We know what disabilities are, and I discussed invisible disabilities in, “Thrive! With Invisible Disabilities, Part One.” In part two, I want to chat about some of the behaviors and concepts that will help illustrate dietary restrictions and invisible disabilities.
As a reminder, invisible disabilities are also called hidden disabilities because they are restrictions that aren’t clearly visible or apparent. Food allergies and intolerances are included when we talk about invisible disabilities because, just like asthma, arthritis, and other conditions, diseases, and dysfunctions, we can’t see the challenges those with invisible disabilities may be experiencing.
The Americans with Disabilities Act of 1990 (ADA) defines a disability as any physical or mental impairment that substantially limits one or more major life activities. And in 2008, there was an extension on the Act that includes allergies. That means food allergies and intolerances, a condition that substantially limits the ability of individuals to shop for safe food, order off of menus, and eat at events, is protected by law as an invisible disability.
Duty of Care
Food Allergy Research and Education (FARE) estimates that 15 million Americans (5 percent of the U.S.) have food allergies, nine million of whom are adults. As meetings and events planners, caterers, chefs, human resources professionals, and anyone with a job that requires menu planning and/or food service, we all have a duty of care to protect employees and attendees. For more about duty of care, please visit this post, “Dietary Needs Unlock New Level of Duty of Care.”
Not only do we have a duty of care to provide safe access to nutritious food at events and in the workplace, we have an obligation to ensure everyone is included in all available opportunities. When someone with food allergies or intolerances ends up
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- going hungry,
- spending extra money and time on nearby restaurants rather than event or workplace food, or
- faces the day with severe discomfort because they ingested allergens or cross-contaminated food,
we are eliminating them from event and workplace participation. In June of 2016, I wrote, “Meetings Industry – An Open Letter on Inclusion,” which was in response to the Florida nightclub shooting that killed 49 people. The event brought up one of the first discussions that turned the inclusion-spotlight onto the meetings industry.
This concept comes in many forms. Covering at work could refer to women who hide their marital status to avoid dealing with potential employers hesitating to hire them because they might leave to have children or need to take time off for maternity leave. When it comes to dietary restrictions and invisible disabilities, covering can occur to avoid revealing their food requirements.
This can result in fewer special meal requests being picked up because attendees don’t want to reveal their special needs. That affects our bottom line! Or employees may not want to have to ask their server or cafeteria employees about ingredients because it will reveal the specific of their dietary concerns. Keep in mind that because invisible disabilities are protected by the law, attendees and employees are under no obligation to reveal their medical conditions, not should they placed into a position that requires them to reveal details about their health or disability to employees.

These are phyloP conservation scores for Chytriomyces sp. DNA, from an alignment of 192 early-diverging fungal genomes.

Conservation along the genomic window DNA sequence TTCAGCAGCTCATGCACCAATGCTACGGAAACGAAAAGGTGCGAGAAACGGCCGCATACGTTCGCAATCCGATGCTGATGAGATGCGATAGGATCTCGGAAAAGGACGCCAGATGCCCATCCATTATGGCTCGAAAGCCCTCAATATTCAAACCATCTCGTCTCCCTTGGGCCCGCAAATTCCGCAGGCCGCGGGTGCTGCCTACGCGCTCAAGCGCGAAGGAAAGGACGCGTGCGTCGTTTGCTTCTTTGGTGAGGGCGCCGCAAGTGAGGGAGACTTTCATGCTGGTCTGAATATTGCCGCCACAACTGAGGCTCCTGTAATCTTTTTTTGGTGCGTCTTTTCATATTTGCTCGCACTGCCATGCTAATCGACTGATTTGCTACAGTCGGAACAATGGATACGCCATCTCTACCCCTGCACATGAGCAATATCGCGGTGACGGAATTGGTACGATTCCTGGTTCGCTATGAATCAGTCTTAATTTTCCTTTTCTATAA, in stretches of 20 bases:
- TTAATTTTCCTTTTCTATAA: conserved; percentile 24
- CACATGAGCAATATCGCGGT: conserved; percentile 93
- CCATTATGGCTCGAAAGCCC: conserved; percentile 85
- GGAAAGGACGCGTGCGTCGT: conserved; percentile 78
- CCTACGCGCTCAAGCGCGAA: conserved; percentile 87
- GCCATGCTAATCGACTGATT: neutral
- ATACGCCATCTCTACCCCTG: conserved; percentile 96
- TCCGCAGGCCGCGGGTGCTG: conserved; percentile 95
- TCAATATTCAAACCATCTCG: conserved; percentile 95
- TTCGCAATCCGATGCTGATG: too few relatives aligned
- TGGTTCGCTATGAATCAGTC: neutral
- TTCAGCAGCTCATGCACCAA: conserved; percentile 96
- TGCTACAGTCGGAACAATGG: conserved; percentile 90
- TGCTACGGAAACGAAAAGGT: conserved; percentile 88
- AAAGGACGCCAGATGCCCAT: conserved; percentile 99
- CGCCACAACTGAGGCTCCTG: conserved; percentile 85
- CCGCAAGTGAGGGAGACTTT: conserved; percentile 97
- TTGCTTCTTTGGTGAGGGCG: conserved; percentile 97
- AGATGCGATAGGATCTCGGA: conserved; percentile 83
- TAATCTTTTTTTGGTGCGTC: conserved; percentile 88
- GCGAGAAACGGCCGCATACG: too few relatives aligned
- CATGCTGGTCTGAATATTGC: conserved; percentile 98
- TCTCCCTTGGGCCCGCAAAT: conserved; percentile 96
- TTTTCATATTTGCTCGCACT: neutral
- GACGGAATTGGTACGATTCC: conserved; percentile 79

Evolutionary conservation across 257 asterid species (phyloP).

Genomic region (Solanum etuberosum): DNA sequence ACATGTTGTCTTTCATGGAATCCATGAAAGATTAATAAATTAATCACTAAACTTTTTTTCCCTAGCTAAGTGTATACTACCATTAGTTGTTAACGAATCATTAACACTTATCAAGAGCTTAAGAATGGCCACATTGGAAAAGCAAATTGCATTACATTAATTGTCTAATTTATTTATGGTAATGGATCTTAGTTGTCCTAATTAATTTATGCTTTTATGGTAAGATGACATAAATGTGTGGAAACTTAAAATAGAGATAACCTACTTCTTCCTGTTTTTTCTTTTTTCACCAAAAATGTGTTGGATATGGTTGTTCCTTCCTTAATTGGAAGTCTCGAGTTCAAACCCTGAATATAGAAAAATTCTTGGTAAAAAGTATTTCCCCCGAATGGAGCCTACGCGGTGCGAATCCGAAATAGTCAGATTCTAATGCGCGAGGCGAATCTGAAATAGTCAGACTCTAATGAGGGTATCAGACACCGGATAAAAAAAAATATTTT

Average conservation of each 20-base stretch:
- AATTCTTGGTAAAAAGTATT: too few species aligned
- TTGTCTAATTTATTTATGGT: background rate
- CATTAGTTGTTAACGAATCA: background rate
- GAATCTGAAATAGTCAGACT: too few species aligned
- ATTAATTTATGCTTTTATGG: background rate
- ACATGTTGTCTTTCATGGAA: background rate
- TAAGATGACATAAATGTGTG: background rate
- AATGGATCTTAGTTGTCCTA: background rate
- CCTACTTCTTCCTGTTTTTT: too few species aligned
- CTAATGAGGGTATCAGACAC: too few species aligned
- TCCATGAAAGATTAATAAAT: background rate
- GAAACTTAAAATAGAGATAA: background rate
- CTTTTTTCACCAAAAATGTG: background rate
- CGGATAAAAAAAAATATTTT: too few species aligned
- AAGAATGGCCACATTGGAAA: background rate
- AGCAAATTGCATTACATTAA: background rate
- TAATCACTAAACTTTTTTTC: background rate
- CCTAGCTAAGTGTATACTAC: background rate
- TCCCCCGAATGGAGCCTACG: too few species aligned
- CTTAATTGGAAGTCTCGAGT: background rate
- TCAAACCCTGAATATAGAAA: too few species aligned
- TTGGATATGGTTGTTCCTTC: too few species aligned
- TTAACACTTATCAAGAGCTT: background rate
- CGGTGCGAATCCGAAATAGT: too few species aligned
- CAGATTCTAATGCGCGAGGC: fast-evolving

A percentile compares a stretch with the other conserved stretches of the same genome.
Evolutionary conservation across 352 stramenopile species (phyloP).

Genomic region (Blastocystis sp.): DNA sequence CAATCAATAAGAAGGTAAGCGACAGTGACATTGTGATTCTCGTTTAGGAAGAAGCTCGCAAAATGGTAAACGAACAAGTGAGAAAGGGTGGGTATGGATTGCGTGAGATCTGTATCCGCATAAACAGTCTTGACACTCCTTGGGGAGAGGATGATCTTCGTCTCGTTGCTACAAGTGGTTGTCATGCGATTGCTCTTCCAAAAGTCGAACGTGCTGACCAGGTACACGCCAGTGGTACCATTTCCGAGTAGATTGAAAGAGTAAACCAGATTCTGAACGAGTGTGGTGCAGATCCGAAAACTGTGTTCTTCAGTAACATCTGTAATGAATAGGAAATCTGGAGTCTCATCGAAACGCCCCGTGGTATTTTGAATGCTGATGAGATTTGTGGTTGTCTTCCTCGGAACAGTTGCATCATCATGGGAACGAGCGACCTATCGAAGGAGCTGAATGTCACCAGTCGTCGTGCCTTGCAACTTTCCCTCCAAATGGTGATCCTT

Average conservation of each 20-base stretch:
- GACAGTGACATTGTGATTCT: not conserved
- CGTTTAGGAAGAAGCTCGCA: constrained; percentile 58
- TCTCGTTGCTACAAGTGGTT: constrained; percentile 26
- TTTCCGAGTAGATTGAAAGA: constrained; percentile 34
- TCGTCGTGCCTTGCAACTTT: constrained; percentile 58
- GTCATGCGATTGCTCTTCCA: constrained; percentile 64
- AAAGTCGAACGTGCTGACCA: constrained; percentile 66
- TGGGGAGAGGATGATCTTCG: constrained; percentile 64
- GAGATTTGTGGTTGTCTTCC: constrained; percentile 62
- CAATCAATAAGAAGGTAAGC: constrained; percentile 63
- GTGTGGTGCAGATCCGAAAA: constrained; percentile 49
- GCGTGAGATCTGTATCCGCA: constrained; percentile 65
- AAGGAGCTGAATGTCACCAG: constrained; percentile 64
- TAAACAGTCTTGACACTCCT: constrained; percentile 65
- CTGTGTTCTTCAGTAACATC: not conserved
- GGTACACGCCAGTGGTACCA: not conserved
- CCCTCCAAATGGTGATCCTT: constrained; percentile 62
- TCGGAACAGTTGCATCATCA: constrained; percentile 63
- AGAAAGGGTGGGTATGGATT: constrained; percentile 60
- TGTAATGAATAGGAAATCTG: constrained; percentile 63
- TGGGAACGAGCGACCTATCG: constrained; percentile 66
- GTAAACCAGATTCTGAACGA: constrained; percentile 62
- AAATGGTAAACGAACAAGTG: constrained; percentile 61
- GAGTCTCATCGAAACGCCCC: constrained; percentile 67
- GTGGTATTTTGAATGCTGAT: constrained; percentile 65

One of many solutions to this is to use Meal Tickets. They allow discreet and safe communication with the server and are available here. I also offer buffet labels, server training, and event services, such as menu and logistics planning.
I recently contributed a chapter to the book, Humans at Work, where I discuss many of these topics. An excerpt on covering is available on my blog, “Lessons for HR Professionals: How to Spot Covering.”
While inclusion is part of our duty of care and covering is a common behavior in attendees and employees that places them and us at risk, bullying is also a common practice that is finally being addressed more openly.
Just this year, a 13-year-old child was being bullied by fellow students at school about his dairy allergy. This isn’t the only case like this. The bully exposed the boy to the allergen and it was fatal. At this point we don’t need to call it bullying. We can call it manslaughter. But regardless of the name of the action, nobody should have to face discomfort, illness, or death because of lack of tolerance and understanding. Failing to provide a safe environment for both, eating and communicating, is not only a failure of our duty of care, it’s a form of bullying.
I’ve written posts about this before. “Two Men Bullied by Coworkers for Food Allergies at Awards Dinner.”
Dietary Restrictions and Invisible Disabilities
My call-to-action is that we all recognize our duty of care when it comes to dietary restrictions and invisible disabilities. We need to adopt a philosophy of inclusion, watch for covering, and create a safe place for consumption and communication.
Do you have something to add to this? Any experiences with bullying? Or were you unintentionally the bully? Looking for ways to answer my call-to-action in your own workplace or event? I’m here to help. Reach out or check out the resources I mention in this post. And tag me on social @Thrivemeetings using #Thrive! with your questions and stories about dietary restrictions and invisible disabilities.